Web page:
Australians consider cyber attacks from foreign countries as the most pressing international concern after a series of high-profile data breaches during the past nine months.
About seven in 10 people identified the issue as a “critical threat” to the nation in the next decade, according to research from the Lowy Institute’s 2023 poll which surveys Australians’ attitudes on international affairs.
UNSW Institute for Cyber Security deputy director Rob Nicholls attributes the sudden interest in cyber attacks to three major cases within the past six months – Optus, Medibank and Latitude Financial.
“Suddenly, cyber security is actually something which affects the majority of adult Australians,” Dr Nicholls told AAP.
The attacks on the three companies resulted in more than 28 million personal accounts accessed by hackers and data stolen.
The cyber security expert said attacks on critical infrastructure, which have generally arisen from Russia, China, North Korea and Iran, have put the issue on the radar for people.
“These breaches have individuals thinking they seem to be happening all over the place and they weren’t happening before,” he said.
Governments and businesses have scrambled to fortify themselves and their security systems with Home Affairs Minister Clare O’Neil establishing a national cyber office and pledging in February to rewrite Australia’s security laws.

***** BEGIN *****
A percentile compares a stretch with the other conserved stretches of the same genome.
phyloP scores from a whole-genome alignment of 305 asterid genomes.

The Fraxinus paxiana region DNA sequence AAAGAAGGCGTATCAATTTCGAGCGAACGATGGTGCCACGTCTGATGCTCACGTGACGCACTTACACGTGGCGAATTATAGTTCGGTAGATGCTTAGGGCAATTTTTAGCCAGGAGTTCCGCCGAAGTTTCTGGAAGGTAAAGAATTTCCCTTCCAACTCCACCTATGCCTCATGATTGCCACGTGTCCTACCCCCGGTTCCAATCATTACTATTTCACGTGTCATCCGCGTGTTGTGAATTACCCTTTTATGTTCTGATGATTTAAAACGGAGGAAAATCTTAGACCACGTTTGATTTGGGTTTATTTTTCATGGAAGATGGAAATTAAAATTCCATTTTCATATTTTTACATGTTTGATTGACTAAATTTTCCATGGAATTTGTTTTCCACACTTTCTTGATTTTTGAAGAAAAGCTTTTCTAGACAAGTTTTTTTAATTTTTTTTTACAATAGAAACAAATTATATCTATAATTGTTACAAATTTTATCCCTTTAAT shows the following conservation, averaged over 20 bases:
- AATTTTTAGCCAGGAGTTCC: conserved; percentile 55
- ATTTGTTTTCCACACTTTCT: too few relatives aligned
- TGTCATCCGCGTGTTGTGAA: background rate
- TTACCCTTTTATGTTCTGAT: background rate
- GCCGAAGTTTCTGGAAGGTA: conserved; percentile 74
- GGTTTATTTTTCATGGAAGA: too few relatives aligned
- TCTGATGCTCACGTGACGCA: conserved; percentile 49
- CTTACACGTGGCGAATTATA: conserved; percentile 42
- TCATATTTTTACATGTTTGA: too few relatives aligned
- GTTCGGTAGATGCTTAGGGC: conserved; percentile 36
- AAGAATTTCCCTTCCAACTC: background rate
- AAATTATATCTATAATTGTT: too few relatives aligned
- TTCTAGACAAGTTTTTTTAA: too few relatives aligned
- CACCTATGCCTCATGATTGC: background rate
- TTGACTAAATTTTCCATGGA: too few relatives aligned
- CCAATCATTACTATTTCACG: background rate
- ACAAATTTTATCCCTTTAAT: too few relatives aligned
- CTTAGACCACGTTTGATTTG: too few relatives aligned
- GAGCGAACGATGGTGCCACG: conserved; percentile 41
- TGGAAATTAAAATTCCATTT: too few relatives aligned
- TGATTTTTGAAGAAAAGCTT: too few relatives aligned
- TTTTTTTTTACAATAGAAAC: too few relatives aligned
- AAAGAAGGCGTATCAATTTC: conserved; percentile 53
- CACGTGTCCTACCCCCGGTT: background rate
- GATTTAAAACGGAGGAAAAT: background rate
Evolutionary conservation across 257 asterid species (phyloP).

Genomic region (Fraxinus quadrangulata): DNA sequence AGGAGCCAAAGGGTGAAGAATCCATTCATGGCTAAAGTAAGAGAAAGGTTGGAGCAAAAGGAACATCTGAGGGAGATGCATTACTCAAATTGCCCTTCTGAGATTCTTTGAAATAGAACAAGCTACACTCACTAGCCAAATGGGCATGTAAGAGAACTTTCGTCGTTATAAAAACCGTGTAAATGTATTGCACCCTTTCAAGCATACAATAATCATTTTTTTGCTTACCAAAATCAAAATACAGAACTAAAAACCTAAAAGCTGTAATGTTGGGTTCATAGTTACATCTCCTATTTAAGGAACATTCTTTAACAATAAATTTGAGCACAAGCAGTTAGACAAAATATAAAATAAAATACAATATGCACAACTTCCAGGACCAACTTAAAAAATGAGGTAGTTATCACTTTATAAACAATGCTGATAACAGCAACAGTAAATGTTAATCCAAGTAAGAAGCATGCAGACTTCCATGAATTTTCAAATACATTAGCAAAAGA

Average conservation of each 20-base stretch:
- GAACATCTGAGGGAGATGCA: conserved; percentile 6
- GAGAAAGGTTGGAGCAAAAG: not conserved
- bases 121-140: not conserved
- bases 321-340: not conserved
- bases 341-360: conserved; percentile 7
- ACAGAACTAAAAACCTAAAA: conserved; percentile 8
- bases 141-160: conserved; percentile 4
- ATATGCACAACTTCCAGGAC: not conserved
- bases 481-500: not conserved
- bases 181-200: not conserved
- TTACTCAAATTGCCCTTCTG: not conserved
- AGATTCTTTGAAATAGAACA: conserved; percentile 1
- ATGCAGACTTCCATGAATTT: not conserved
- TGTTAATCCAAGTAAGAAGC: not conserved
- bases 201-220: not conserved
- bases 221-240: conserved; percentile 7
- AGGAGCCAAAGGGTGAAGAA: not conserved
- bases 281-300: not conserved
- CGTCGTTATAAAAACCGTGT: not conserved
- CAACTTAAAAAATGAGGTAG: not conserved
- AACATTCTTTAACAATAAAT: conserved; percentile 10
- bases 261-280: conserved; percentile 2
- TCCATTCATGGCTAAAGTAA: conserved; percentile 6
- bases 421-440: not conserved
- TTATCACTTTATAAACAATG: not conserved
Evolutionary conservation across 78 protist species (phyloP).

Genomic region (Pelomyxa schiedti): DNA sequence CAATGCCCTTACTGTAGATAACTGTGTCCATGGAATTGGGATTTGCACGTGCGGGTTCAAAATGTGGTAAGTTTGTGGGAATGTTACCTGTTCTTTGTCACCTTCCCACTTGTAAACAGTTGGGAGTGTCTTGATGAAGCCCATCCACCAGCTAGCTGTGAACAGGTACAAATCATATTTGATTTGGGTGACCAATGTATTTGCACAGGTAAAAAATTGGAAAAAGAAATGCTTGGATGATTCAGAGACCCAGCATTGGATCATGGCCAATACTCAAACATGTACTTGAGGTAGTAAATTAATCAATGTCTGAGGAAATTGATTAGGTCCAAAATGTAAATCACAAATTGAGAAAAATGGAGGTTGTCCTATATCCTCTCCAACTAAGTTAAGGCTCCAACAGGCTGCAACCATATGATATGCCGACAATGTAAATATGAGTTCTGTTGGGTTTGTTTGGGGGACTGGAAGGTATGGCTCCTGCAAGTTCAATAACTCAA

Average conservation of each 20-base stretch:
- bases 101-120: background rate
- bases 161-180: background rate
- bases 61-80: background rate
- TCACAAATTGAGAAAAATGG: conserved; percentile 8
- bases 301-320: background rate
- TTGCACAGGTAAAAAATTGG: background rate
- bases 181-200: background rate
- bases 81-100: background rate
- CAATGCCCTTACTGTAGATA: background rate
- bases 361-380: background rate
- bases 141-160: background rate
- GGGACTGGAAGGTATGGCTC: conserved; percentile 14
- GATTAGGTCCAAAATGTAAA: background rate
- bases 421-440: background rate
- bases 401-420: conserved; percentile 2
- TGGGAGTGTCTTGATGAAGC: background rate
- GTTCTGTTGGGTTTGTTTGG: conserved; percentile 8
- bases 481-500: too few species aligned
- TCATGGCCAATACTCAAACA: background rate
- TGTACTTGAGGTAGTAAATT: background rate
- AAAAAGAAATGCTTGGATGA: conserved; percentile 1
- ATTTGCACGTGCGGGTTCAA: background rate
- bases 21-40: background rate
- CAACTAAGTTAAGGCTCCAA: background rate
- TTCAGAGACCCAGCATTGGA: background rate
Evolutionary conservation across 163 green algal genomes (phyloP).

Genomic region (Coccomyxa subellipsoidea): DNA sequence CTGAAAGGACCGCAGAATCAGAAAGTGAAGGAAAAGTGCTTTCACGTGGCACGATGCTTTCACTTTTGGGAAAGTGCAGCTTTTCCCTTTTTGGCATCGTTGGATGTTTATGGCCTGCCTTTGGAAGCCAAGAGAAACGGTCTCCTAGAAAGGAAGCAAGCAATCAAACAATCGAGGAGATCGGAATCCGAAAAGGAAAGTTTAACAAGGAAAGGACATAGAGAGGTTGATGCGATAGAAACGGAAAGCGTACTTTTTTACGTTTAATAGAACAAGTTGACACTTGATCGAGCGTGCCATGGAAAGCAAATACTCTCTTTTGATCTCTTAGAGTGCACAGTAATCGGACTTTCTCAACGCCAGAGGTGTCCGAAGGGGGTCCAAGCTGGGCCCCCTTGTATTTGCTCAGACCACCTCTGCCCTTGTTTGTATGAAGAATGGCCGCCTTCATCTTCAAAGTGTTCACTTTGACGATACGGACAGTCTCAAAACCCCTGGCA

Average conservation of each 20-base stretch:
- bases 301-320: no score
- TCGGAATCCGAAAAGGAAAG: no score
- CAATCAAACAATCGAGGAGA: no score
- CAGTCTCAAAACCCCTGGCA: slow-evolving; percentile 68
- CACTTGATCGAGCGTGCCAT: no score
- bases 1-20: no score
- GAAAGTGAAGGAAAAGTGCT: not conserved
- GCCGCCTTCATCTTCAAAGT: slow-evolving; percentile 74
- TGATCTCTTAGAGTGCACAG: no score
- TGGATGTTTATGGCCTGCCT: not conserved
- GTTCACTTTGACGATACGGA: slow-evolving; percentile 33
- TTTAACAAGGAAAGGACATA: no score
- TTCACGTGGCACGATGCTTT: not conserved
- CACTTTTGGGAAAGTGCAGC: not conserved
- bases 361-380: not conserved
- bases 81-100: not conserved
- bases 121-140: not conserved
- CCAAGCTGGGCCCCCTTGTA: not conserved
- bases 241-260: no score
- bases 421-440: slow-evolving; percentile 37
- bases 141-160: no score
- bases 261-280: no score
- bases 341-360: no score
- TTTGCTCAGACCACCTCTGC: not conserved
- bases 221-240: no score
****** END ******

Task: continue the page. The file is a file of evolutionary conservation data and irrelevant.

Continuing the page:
The threat will change from something businesses and governments sort of need to deal with to becoming more front of mind, Dr Nicholls said, with the issue of cybersecurity being discussed in the top 20 ASX listed companies’ boardrooms more than any other topic.
But he believes the problem will get worse before it gets better as it becomes easier for bad actors to get involved in malicious activity.
“It’s sort of a ‘whack-a-mole’ type situation that we know where we are now but both the defensive countermeasures … and the attacks themselves are changing quite quickly,” Dr Nicholls said.
He is heartened by the fact the issue was brought up at all, saying it provides grounds for optimism that individuals at home will do something about cybersecurity and expect their employers to do more.
The result pipped out concerns over the threat of a military conflict between the United States and China over Taiwan and comes as perceptions of other threats, including COVID-19 and Russian and Chinese foreign policies, have receded.
(Australian Associated Press)